Died: Hawkins - On Thursday October 28, 1880, at the residence of Mr. Thomas Hawkins, in Troy township, this county, Mr. H., Hawkins, aged seventy-five years. (Hutchinson News (Weekly) Hutchinson, Reno County, Kansas Thursday, November 4, 1880 page - 5 *** column - 3 submitted by Rose Stout)


Died: Mathews - On Friday, October 22, 1880, Anson Leo, infant of Mr. and Mrs. A. L. Mathews, of Salt Creek township, of this county. (Hutchinson News (Weekly) Hutchinson, Reno County, Kansas Thursday, October 28, 1880 page - 5 *** column - 3 submitted by Rose Stout)


Death of Terrence McDonagh.

Sitting in the silent chamber of death it is certainly sad to see the wife, and three small children weeping sorrowfully over the mangled remains of the fond husband and father. The subject of these remarks is Terrence McDonagh, who was foreman of track running east from Hutchinson. He was born in Sligo county, Ireland, in 1842 and came to this country about ten years ago. The circumstances attending his death, as near as we can learn, are as follows: Last spring the railroad proposed a new plan among their foreman of giving a premium in the winter, to the man having the best section of track, and to see and take items in regard to the condition of the track, the division superintendent and road master with all foremen on the division had to ride over the track in front of an engine, the object being to get a good view of the track. About six miles west of Great Bend Mr. McDonagh went to the rear end of the coal car, on which they were riding, and while holding on to the end gate it slipped from the bottom and he missed his hold and fell between the car and the engine and was horribly mangled. His remains came here on Thursday the 12th he being killed the day before. He carried one proud title to the grace, that of an honest man. (Hutchinson News (Weekly) Hutchinson, Reno County, Kansas Thursday, December 19, 1878 page - 2 *** column - 4 submitted by Rose Stout)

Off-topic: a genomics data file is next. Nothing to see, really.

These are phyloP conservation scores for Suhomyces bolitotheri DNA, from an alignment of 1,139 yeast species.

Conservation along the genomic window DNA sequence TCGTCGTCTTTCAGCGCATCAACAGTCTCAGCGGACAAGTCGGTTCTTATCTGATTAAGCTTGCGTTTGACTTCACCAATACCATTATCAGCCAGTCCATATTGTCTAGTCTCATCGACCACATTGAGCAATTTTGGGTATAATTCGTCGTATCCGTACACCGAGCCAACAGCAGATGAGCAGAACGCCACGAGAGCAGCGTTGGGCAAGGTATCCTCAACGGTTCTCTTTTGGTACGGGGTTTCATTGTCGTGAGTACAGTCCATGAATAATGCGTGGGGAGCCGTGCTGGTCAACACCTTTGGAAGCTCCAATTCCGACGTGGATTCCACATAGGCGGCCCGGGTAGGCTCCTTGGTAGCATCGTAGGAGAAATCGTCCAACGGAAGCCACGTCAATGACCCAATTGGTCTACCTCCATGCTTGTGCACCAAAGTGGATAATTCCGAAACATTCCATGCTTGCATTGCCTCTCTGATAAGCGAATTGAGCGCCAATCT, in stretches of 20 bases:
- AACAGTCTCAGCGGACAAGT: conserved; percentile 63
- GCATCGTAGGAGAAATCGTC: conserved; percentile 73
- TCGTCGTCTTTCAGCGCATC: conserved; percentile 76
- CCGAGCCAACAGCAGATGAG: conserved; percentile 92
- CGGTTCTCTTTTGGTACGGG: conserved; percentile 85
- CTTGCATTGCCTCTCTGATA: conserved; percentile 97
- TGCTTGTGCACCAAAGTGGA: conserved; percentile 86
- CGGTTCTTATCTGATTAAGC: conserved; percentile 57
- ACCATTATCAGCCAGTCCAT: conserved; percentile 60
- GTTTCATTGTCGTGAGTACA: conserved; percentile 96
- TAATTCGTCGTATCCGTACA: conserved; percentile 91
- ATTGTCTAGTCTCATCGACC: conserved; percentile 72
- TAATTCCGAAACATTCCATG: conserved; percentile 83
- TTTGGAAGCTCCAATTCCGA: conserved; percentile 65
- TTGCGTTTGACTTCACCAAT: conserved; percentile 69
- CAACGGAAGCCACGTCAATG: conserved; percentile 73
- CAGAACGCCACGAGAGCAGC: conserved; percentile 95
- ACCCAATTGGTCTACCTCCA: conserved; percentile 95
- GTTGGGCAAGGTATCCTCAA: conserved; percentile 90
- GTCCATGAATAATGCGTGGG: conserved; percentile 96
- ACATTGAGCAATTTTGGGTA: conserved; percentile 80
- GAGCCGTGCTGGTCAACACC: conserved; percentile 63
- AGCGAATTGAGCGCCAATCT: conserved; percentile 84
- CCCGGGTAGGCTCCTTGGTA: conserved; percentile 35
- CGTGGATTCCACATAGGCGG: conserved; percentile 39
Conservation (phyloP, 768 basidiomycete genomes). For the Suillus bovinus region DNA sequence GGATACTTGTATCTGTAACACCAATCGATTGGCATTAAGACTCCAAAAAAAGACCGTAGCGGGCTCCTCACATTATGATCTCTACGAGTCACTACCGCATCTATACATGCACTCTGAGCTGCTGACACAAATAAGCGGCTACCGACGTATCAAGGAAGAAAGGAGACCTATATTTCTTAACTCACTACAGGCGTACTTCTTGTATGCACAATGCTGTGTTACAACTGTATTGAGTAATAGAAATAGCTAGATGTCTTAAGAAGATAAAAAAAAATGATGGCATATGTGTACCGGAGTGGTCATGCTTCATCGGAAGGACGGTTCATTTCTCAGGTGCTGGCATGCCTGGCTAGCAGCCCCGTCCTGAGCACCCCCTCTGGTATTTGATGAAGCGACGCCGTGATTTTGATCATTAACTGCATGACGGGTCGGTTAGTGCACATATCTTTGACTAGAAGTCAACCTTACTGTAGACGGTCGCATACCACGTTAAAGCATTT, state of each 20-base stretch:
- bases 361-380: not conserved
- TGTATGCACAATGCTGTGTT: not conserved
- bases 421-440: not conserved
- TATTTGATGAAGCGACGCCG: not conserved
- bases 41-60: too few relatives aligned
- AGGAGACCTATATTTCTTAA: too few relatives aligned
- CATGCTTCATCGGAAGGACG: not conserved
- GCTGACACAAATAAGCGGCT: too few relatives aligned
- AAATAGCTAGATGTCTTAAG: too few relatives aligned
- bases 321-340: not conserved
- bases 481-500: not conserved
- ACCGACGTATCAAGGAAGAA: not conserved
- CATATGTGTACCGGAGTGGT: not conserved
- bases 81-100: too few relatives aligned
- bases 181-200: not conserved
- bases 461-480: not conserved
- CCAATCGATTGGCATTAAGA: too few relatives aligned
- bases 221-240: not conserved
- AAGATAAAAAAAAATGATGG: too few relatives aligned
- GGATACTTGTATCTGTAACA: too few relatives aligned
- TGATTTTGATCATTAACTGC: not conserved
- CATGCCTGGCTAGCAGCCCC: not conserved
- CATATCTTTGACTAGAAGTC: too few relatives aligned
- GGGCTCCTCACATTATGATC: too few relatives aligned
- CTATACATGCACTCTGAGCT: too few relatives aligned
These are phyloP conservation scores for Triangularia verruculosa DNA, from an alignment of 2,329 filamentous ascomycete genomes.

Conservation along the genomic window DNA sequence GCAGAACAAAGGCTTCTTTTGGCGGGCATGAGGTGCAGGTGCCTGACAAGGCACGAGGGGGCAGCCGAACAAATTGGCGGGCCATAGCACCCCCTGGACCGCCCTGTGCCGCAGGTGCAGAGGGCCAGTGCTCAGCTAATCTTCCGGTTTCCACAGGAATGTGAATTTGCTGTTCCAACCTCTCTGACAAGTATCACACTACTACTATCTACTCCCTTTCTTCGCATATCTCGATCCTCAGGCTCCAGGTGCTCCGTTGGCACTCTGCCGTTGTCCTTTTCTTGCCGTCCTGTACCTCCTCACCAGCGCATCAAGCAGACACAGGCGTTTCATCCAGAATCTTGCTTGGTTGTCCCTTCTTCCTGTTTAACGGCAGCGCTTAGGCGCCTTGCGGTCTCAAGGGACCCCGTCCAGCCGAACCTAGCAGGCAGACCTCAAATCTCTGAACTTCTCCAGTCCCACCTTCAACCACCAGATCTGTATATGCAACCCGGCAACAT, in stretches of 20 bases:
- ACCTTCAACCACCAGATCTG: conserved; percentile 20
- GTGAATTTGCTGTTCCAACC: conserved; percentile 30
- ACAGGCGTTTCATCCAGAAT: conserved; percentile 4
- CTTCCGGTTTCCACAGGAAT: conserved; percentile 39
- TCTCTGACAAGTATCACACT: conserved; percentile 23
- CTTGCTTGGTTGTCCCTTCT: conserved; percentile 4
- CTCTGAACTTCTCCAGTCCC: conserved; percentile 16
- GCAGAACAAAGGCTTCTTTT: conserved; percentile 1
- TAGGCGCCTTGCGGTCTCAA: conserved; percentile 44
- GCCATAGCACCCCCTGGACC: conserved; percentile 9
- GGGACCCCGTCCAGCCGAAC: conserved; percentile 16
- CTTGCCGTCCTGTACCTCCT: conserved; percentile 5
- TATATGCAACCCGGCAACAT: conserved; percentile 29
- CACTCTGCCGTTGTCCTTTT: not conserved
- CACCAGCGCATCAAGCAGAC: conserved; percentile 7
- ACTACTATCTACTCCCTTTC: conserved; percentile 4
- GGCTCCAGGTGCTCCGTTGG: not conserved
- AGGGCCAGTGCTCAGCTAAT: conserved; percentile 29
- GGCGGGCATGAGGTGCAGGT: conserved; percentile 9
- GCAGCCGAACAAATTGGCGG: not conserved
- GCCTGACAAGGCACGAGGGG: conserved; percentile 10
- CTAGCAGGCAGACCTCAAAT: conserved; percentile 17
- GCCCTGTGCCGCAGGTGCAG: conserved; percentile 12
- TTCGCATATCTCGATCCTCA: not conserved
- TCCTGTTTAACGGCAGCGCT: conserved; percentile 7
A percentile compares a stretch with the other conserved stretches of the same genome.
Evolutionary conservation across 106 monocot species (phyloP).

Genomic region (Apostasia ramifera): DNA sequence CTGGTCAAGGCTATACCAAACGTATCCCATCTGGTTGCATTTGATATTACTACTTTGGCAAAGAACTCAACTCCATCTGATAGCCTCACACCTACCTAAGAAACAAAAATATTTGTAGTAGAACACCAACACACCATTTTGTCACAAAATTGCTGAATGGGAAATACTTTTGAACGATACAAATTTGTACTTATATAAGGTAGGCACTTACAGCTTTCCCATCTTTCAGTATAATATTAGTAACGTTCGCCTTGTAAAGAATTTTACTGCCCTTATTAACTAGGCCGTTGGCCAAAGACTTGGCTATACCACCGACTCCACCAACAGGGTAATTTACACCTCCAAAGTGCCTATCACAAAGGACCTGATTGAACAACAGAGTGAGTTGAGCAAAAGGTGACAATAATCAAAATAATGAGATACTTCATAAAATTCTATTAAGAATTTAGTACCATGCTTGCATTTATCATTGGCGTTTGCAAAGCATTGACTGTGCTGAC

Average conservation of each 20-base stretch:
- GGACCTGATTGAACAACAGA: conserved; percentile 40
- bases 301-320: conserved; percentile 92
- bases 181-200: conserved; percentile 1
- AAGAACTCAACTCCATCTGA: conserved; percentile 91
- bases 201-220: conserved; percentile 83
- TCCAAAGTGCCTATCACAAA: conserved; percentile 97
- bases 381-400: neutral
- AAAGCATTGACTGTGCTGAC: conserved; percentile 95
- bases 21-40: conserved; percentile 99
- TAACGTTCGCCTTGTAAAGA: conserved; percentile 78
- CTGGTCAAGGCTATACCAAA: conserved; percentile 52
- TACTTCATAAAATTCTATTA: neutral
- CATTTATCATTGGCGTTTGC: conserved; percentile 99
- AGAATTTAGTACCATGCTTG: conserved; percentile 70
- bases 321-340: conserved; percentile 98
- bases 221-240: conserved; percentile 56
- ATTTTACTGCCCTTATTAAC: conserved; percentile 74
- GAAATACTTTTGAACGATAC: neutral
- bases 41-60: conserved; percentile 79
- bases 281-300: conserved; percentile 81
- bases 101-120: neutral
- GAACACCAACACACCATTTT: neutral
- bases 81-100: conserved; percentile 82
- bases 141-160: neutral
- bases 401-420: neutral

Death of Harry Morgan.

Harry Morgan, the conductor that was shot some weeks ago by a ruffian on his train and who was reported as recovering, died Saturday morning. The Nickerson Argosy says: He had been in the employ of the Santa Fe railroad for five years, a resident of Nickerson over a year and served his country four years during the war. He was a passenger conductor on the railroad, and enjoyed the confidence and stood high in the estimation of the officers of the company, and was an honored and highly respected citizen. He was a loving and faithful husband and leaves an equally loving and faithful wife to mourn his loss. (Hutchinson News (Weekly) Hutchinson, Reno County, Kansas Thursday, September 23, 1880 Page - 4 *** column - 2 submitted by Rose Stout)


Jolinda McQueen Moorman, 42, died July 9, 2012, at OU Medical Hospital, Oklahoma City, Okla. She was born Jan. 9, 1968, daughter of Delbert and Jane McQueen.

She graduated from Hutchison High School. She was a Can and worked at A.R.F. in McPherson. Survivors include: sons, Richard and Justin; daughter, Almeta Moorman; step-grandmother, Mickie Blackburn; uncles, Walter and David Blackburn; aunts, Debra Shelton, Cheryl Fleming, and Michelle Blackburn. Jolinda was preceded in death by her parents; Penny Avila, Ricky Blackburn, Murel Schwab, Lisa Blackburn, Ralph Blackburn, Joan Boyer Raner; and grandpa McQueen.